"These are standing debris," said Zhang Xianwu, director of Wenchuan's urban construction bureau, in an interview with China Daily late last month. "If we want to reconstruct the county seat, more than 95 percent of the buildings need to be torn down."
A strict enforcement of building codes helped ensure most of the county seat's structures were left standing, Zhang said.
Previous earthquakes in Aba, which is said to have occurred more frequently than any other place in China, reportedly forced local authorities to insist that all the buildings adopt proper quake-resistant structures.
More than 50 earthquakes with a magnitude above 4.75 struck the region between 1949 and 1990, Aba records showed. In 1933 and 1976, three quakes with a magnitude of more than 7.2 hit Wenchuan, narrowly missing its county seat.
"Now, only about one-ninth of the area in Wenchuan's county seat is still safe for human habitation," said Yin Zhi, director of the urban planning and design institute of Tsinghua University.
Yin, who was citing a study by the Sichuan geological survey bureau, is now leading a team of 20 experts organized by the Ministry of Housing and Urban-Rural Development to the area. Since May 18, the team has visited most of the towns in Aba to prepare the reconstruction proposal for the ministry.
Shortly after the quake, the Sichuan geological survey bureau also sent a team of geologists to the quake zone to evaluate damages. According to their reports, the three fault lines running beneath Wenchuan's county seat pose a major threat of future quakes.
In a conference held this month by the Ministry of Housing and Urban-Rural Development, most experts agreed that new buildings in Wenchuan should be kept 500 m away from the fault lines, Yin said. This means only about one-ninth of the area in the county seat, or 0.4 sq km, is still safe for habitation.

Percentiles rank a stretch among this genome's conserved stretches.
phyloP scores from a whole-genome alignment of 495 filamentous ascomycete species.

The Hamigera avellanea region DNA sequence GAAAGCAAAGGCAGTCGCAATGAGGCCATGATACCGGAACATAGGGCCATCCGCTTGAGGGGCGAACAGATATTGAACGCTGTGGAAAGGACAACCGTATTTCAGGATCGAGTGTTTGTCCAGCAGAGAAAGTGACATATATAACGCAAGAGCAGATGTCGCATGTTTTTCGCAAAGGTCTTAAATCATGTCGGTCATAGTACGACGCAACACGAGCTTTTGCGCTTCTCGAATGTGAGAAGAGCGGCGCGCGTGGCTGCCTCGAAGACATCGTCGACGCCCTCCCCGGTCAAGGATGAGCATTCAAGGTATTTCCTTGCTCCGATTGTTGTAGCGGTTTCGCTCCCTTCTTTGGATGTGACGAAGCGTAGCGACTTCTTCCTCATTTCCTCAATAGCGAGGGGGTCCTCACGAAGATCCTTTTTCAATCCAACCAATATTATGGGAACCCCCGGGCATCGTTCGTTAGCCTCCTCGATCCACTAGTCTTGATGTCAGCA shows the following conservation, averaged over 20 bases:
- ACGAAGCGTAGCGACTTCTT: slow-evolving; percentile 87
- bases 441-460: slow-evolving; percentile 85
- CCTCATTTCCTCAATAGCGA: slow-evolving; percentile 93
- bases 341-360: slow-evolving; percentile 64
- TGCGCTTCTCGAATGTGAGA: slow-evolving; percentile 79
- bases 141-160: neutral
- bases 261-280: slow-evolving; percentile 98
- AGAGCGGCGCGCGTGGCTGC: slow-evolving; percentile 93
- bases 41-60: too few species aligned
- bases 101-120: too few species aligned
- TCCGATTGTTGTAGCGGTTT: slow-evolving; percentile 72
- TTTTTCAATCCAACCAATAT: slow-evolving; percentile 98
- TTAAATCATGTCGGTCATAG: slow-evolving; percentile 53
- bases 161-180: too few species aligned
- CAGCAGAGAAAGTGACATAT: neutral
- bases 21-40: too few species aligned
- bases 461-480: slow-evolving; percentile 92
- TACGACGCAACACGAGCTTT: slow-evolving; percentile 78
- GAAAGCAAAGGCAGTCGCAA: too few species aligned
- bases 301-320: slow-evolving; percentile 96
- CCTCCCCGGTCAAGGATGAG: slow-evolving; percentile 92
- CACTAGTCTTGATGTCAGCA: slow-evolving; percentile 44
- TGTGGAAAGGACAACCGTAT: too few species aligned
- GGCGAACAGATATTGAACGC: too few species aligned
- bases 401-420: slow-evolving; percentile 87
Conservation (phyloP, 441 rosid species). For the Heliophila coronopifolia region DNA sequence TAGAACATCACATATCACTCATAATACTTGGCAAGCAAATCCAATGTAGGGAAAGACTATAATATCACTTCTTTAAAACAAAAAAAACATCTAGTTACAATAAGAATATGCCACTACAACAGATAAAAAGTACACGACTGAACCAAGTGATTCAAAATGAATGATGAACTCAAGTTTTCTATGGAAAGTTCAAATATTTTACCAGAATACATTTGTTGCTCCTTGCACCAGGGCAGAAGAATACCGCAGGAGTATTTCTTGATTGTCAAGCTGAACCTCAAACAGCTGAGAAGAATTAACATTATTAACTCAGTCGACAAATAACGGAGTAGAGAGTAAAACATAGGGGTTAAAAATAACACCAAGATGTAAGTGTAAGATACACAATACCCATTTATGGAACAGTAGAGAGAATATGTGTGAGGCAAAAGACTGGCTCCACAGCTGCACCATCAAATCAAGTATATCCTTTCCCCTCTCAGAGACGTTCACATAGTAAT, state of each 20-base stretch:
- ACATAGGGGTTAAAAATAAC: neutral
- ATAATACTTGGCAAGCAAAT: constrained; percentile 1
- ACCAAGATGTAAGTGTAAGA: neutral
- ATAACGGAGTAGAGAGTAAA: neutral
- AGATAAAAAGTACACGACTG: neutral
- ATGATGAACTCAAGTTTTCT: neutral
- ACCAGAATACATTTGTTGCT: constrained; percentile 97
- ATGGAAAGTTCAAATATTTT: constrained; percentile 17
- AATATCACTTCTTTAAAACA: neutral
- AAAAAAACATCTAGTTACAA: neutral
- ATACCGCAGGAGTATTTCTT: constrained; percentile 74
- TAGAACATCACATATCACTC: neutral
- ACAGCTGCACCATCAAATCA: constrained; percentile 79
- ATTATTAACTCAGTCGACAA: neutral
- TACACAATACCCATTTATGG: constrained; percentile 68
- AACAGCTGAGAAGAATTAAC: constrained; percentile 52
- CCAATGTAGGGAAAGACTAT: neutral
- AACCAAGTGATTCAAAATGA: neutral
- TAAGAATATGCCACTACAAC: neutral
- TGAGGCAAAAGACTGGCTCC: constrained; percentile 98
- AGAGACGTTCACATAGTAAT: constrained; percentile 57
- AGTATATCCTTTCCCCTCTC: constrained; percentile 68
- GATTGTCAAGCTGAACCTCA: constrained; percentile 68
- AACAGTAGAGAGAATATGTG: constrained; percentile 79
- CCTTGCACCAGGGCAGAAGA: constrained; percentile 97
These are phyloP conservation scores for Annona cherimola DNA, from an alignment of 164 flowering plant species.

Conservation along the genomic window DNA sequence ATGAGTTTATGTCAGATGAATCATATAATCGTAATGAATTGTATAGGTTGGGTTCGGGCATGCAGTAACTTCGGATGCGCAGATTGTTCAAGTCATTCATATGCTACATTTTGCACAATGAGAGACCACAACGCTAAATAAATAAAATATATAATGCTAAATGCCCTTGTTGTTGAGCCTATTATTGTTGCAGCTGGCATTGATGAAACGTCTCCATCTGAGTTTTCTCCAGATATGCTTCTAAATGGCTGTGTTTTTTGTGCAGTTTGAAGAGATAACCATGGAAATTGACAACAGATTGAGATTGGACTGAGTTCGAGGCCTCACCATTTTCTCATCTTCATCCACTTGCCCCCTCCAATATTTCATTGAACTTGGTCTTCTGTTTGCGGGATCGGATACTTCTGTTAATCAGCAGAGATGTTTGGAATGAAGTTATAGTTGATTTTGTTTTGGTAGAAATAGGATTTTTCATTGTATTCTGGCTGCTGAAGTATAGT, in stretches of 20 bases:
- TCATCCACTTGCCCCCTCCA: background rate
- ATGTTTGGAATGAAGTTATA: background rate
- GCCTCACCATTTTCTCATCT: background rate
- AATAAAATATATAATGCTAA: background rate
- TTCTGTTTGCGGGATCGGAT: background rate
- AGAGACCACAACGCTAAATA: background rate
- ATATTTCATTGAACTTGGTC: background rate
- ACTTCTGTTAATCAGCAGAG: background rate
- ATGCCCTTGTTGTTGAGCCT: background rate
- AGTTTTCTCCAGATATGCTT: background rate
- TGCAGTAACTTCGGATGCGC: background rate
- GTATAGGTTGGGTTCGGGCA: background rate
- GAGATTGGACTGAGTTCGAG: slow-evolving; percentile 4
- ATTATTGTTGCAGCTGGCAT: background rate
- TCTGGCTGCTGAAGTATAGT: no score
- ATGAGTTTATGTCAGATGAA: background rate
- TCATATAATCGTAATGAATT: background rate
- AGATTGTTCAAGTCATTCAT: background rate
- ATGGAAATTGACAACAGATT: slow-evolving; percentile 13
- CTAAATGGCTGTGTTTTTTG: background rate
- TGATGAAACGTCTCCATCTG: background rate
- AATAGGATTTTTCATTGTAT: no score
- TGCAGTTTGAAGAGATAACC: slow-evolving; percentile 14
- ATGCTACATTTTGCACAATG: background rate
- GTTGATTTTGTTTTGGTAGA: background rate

"The remaining plot can support no more than 5,000 people," Yin said. "The rest of the residents all need to be relocated."
Other than the threat posed by the geological faults, fear of disasters such as worsening sandstorms and continuing landslides are keeping Wenchuan residents awake.
"We now have a phobia of three things," said Yu Shizhong, a retired primary school teacher of the region. "Sunny days, rainy days and the hills around us."
A residential building in Wenchuan's Times Square Compound is partly buried by a landslide after the May 12 earthquake.
Located in a river valley, Wenchuan's climate is nevertheless hot and arid. Its average annual precipitation is less than 500 mm, even lower than Beijing's 585 mm. This makes it hard for trees and grass to grow on the mountain slopes. Most of its precipitation also falls between June and August, with rainstorms giving rise to mudslides that are fatal to the area's sparse vegetation.
Over the past two decades, the Wenchuan government has been making efforts to grow trees on the mountains, but to no avail.
On the hills surrounding its county seat, there are only occasional clumps of shrub, offering visual relief from its drab slopes. The sizzling sunshine and relentless wind have been eroding rocks and the boulders on the mountain for years, slowly reducing them into sand and dust.
On sunny afternoons, strong wind in the valley would blow up the sand and dust, forming a huge yellow expanse that blankets the whole county. The earthquake, which added more than 300 hazardous spots such as landslides around the county seat, made the environmental situation worse.
Local residents say they have been suffering daylong sandstorms for half a month following the quake.
Wang Songbai, director of the People's Hospital in Wenchuan, says the hospital received more than 3,800 patients suffering from respiratory diseases in the month after the quake, compared with less than 400 in the same period last year.
"The worsening sandstorms are the main reason for these cases," Wang said. "Living in such an environment is like staying in a concrete-producing factory without wearing a mask."